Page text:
Gender variation in PTH sensitivity and rhythmicity following growth hormone replacement in adult growth hormone-deficient patients
Article first published online: 16 MAR 2004
Volume 60, Issue 4, pages 516–526, April 2004
How to Cite
White, H. D., Ahmad, A. M., Syed, A. A., Clewes, A., Peter, R., Vora, J. P. and Fraser, W. D. (2004), Gender variation in PTH sensitivity and rhythmicity following growth hormone replacement in adult growth hormone-deficient patients. Clinical Endocrinology, 60: 516–526. doi: 10.1111/j.1365-2265.2004.02010.x
- Issue published online: 16 MAR 2004
- Article first published online: 16 MAR 2004
- (Received 5 October 2003; returned for revision 30 October 2003; finally revised 24 December 2004; accepted 26 January 2004)
background Adult GH deficiency (AGHD) is associated with osteoporosis and reduced bone turnover; factors improved by GH replacement (GHR), with men gaining greater benefit than women. Reduction in sensitivity of bone and kidney to the effects of PTH may underlie AGHD changes in bone turnover. We determined the gender difference in PTH target-organ sensitivity following GHR in AGHD patients.
design, patients and measurements Twenty AGHD patients (10 men) were admitted to hospital before and after GHR initiation. Half-hourly blood samples were collected for PTH, calcium, nephrogenous cyclic AMP (NcAMP, marker of PTH activity), type-I collagen C-telopeptide (CTX, bone resorption marker) and procollagen type-I amino-terminal propeptide (PINP, bone formation marker).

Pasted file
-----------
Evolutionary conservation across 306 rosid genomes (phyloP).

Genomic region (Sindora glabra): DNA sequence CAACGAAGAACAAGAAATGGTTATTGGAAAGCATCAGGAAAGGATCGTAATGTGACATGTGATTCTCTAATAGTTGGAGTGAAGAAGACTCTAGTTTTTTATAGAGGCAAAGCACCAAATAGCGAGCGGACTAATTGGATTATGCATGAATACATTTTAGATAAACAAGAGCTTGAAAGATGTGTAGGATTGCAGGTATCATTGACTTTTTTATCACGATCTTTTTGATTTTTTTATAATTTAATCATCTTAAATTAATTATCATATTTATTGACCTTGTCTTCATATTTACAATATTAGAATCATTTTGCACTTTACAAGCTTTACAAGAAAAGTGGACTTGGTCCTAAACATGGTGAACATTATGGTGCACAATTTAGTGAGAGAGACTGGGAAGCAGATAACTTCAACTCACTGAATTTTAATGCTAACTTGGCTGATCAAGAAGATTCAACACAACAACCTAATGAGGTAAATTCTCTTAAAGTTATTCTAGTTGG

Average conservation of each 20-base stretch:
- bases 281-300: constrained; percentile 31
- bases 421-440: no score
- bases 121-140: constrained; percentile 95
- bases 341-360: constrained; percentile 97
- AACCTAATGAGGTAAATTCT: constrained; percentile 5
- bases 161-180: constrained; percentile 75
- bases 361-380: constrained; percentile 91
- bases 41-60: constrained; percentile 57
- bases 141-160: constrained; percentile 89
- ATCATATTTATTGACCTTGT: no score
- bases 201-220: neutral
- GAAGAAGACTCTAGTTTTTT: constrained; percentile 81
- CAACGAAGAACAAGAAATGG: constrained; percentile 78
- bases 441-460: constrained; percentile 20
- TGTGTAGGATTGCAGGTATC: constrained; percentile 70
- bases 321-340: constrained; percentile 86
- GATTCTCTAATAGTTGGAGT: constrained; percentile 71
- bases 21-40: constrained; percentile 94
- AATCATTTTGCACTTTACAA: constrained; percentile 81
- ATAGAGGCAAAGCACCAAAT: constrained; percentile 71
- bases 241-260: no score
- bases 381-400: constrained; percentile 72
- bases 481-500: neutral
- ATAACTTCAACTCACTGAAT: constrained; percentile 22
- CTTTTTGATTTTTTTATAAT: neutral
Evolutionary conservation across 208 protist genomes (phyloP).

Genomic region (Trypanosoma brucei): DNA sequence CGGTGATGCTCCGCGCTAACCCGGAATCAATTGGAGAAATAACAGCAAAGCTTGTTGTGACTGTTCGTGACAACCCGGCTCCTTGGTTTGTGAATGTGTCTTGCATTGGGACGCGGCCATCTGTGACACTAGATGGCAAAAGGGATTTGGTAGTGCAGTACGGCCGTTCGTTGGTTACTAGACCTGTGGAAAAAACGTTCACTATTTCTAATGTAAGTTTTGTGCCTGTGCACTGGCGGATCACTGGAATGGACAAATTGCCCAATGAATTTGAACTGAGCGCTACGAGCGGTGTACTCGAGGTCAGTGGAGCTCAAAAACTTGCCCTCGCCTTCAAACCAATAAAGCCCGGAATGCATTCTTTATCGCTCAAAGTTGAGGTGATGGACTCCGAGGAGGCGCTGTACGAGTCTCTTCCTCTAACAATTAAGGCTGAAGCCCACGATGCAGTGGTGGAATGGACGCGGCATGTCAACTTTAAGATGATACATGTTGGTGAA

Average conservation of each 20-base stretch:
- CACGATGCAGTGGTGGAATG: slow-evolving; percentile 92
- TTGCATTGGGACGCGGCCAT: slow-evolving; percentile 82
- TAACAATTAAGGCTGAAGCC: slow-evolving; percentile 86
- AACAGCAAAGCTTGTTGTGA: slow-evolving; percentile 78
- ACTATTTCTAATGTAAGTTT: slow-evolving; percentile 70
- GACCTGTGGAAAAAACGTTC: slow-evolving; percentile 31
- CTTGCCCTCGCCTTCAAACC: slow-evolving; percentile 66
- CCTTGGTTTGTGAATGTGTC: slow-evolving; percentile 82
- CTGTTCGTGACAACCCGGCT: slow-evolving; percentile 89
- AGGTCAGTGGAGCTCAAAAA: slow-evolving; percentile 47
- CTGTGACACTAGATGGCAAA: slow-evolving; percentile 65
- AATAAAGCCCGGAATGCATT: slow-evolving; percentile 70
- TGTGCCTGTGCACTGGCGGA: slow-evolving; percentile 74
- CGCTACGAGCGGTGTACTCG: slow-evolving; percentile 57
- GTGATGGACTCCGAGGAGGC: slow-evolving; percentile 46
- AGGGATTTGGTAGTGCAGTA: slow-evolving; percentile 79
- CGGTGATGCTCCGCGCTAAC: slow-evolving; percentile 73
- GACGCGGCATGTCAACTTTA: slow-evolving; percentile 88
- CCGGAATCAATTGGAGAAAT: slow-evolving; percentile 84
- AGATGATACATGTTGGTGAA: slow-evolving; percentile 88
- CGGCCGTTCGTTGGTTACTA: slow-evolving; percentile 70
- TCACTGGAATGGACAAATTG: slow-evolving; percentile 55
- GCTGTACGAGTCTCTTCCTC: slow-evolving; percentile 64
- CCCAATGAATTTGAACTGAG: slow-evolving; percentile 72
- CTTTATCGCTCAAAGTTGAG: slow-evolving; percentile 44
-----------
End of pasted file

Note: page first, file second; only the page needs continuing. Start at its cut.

results The 24-h mean PTH concentration decreased in both genders (P < 0·001), with maximal changes seen 6 and 12 months following GHR in men and women, respectively. Increases in 24-h mean NcAMP (P < 0·05), calcium (P < 0·001) and bone turnover markers (P < 0·001) occurred in both genders following GHR, with maximal changes at 1 month in men, but at 3 months for NcAMP, calcium and CTX and 12 months for PINP in women. Maximal NcAMP increase was higher in men (P = 0·009).
conclusions Following GHR, PTH target-organ sensitivity increased in both genders, demonstrated by simultaneous reduction in PTH concentration and increase in NcAMP, calcium and bone turnover. In women, improvement in renal PTH sensitivity was delayed and reduced, and changes in bone turnover were delayed, with increase in bone resorption preceding bone formation. Both factors may contribute to the reduced bone mineral density (BMD) response to GHR observed in women.